The breakneck speed of mobile penetration has been a powerful catalyst for the growth of mobile Esports. In 2018, 3.6 billion people (nearly half the world’s population) used their mobile phones to go online. That figure is projected to rise to 5 billion by 2025, and emerging markets like India and Southeast Asia are already beginning to make a dramatic impact on mobile gaming.

Looking at the country-split feature on the Airnow Data platform, we can confirm that these emerging markets have been the main source of growth for those mobile games which have become the primary titles involved in Esport.

In 2020 alone, Garena Free Fire racked up 178 million downloads on Android, and all of the top 10 countries with the highest share of downloads are considered to be emerging markets.

PUBG mobile reached 68.7 million downloads, with 8 out of the top 10 shares of downloads coming from emerging markets.

Mobile Legends: Bang Bang scooped up another 71.4 million downloads, with 9 out of the top 10 shares of downloads coming from emerging markets.

Over the past month, Garena Free Fire has seen an average of 7.9 million DAUs on Android alone. Mobile Legends: Bang Bang has had an average of 3.7 million DAUs, while PUBG Mobile has hit 3.2 million DAUs. As mobile games continue to surge in popularity, top titles such as these have demonstrated that free-to-play games have the potential to outperform the traditional giants by reaching a larger audience. With the shackles from traditional gaming’s expensive hardware removed, mobile has increased accessibility and exposure to a multitude of multiplayer games involved in the Esport sphere.

The perfect storm

Besides the impressive games and the ubiquitousness of mobile devices, mobile Esports have also benefited from the intuitive nature of playing games on a mobile device. We are now living in an age where touchscreens are second nature to millions, and so, for the majority of people, it is a much more natural leap to become a gamer than it used to be, rather than learning how to use a controller or mouse and keyboard.

This is also linked to the problem of the steep learning curve associated with traditional Esports. For example, to play a game of League of Legends on PC competitively, players are required not only to be proficient in using the keyboard and mouse, they will also have to have a wealth of knowledge and skills, which can take years to develop. By contrast, the mobile-equivalent, Mobile Legends: Bang Bang, takes a fraction of the time to get the hang of due to its simplified gameplay.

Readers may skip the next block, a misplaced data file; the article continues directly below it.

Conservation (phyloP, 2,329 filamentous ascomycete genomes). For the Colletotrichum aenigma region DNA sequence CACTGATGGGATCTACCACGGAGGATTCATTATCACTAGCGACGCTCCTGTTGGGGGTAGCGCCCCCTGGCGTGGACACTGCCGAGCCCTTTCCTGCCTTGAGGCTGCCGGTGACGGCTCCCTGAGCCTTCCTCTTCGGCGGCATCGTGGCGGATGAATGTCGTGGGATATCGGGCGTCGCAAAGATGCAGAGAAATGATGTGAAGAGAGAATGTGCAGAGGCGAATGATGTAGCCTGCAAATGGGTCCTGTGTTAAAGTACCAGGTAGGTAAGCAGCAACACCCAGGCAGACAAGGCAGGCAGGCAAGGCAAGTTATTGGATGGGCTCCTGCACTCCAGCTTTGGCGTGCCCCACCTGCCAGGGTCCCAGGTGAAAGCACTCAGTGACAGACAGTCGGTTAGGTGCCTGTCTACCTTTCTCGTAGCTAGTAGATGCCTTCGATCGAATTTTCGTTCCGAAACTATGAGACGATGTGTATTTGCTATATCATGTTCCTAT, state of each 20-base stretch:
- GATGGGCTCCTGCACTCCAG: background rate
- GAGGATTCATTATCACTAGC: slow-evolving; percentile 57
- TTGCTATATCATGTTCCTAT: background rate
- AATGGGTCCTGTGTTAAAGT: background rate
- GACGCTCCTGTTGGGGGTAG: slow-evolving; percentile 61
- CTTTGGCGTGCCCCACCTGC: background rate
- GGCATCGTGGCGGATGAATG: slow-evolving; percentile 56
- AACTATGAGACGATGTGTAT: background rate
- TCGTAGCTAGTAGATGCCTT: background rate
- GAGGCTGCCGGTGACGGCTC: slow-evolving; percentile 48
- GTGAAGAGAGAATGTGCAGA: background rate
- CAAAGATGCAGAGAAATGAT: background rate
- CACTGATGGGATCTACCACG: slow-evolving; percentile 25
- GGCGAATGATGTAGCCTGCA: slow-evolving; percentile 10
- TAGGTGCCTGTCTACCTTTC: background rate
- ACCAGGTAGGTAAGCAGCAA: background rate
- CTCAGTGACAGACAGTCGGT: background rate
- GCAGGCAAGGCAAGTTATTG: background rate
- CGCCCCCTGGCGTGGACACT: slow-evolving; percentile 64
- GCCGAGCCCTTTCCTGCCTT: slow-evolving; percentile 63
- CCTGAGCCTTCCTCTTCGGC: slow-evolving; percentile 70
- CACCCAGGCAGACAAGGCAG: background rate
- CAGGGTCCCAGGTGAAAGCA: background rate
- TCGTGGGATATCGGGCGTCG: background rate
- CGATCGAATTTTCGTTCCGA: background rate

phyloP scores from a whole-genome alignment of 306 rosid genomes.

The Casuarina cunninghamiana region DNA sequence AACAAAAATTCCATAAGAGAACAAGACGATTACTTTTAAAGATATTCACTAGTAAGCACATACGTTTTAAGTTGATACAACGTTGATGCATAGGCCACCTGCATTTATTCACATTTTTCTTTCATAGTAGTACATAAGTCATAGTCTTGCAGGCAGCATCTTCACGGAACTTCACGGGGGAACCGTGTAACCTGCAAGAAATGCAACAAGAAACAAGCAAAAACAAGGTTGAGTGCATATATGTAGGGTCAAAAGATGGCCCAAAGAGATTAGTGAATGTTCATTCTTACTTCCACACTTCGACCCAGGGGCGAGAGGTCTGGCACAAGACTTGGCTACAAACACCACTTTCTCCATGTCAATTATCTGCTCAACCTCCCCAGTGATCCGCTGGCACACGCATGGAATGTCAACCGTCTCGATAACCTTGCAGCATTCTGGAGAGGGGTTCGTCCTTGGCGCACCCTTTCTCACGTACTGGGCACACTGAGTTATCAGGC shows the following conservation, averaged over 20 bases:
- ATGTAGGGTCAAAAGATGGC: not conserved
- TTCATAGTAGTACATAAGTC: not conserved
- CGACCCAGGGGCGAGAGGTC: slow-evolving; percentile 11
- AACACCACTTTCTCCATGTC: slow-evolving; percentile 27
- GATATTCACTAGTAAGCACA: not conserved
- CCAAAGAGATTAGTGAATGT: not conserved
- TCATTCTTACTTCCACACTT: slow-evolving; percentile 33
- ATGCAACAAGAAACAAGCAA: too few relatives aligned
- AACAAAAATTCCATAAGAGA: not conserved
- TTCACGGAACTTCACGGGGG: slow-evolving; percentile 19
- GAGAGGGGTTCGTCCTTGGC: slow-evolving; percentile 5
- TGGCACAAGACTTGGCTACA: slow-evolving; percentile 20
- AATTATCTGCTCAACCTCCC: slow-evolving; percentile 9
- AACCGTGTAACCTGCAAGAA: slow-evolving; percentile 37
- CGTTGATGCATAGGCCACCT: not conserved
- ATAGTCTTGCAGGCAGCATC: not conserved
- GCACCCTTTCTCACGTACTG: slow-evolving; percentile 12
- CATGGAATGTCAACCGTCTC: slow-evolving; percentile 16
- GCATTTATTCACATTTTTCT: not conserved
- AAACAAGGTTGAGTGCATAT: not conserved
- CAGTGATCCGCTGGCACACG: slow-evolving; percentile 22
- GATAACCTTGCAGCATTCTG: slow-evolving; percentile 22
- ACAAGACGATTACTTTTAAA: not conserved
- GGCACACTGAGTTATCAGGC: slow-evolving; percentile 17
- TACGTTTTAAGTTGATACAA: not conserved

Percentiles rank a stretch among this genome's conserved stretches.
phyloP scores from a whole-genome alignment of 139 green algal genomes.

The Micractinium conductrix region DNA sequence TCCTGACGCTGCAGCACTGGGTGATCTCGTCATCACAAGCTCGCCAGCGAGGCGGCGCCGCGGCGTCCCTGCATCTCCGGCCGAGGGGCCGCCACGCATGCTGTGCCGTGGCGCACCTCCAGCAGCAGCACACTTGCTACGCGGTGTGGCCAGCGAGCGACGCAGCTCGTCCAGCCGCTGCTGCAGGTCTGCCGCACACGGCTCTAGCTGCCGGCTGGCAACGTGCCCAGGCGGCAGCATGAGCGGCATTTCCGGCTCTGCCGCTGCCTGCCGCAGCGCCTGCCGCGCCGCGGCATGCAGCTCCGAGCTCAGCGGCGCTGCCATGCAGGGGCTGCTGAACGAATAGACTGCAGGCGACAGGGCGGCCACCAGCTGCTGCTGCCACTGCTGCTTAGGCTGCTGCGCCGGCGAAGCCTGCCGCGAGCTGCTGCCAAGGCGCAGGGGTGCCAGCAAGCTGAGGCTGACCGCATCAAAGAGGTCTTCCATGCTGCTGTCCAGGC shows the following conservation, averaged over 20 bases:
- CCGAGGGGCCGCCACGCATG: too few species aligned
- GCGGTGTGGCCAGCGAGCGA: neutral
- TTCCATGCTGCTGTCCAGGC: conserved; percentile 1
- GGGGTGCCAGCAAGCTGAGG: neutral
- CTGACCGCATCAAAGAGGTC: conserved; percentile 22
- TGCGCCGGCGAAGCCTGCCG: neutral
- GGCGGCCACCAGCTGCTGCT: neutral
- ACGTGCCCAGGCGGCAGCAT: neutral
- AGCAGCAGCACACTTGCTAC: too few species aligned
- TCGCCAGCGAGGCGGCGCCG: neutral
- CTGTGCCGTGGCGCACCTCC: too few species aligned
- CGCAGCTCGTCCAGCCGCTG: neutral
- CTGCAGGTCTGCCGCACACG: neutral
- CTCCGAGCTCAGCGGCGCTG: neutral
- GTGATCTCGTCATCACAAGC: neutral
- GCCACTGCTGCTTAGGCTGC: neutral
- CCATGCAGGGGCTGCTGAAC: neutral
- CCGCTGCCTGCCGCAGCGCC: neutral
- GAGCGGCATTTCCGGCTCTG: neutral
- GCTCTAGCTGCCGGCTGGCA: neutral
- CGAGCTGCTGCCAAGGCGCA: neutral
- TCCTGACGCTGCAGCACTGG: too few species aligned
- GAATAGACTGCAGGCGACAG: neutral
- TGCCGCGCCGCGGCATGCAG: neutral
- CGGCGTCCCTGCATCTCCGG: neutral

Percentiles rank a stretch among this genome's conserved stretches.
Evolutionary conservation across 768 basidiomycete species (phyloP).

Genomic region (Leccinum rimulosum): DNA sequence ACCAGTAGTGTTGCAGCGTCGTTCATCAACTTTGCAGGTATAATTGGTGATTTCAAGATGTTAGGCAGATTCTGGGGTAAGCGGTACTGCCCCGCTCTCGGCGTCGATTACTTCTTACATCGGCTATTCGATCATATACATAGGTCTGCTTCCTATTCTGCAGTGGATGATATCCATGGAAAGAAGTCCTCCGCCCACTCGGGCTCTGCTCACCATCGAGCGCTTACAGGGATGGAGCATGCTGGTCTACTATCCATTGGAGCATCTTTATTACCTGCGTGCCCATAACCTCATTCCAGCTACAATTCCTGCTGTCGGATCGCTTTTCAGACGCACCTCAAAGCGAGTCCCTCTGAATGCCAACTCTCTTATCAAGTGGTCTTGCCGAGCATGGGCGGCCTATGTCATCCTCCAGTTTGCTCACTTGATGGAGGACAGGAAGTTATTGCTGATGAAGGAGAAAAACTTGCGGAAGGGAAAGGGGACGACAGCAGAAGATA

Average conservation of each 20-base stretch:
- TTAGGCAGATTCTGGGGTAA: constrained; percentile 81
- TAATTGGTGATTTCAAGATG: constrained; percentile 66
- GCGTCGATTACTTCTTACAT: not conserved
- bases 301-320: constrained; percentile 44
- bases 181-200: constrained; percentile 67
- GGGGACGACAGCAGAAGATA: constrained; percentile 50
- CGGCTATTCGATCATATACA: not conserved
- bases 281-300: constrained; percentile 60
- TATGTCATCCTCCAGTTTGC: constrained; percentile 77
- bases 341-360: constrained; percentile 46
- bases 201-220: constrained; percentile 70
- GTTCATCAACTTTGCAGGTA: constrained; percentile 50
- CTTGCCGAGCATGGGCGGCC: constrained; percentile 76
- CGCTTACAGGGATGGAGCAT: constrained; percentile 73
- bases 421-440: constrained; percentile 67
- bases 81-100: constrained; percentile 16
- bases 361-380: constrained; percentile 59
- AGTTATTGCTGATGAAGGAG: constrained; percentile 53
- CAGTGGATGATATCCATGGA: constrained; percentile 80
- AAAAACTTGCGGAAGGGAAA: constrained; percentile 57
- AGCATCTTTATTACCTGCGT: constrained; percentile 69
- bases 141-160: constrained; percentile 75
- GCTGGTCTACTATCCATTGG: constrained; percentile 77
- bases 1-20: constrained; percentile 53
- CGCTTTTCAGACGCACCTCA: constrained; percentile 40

The combination of those two factors makes it a far more attractive game for the vast majority of people who are not hardcore gamers.

Mobile Esports in the wake of COVID-19

While the COVID-19 pandemic has temporarily limited the number of local tournaments hosted in public places, in general, gaming and streaming have only grown more popular during global lockdowns.

In an article published recently on the outlook for online events in the gaming industry in 2021, Dean Takahashi highlights some of the very real positives that VentureBeat is experiencing from its online gaming events. For example, Takahashi highlights the vastly greater number of attendees at the events and the increased diversity where people from different, less privileged parts of the world could attend when previously the event would have been out of their sights.

Wrapping up

No matter which way you look at it, the future of sport is gaming, and the future of gaming is mobile. The easy to access nature of mobile games, as well as their huge audience, makes them no competition for PC and consoles.

For any developer or publisher, adapting games to mobile is critical to connecting with the widest gamer community there is.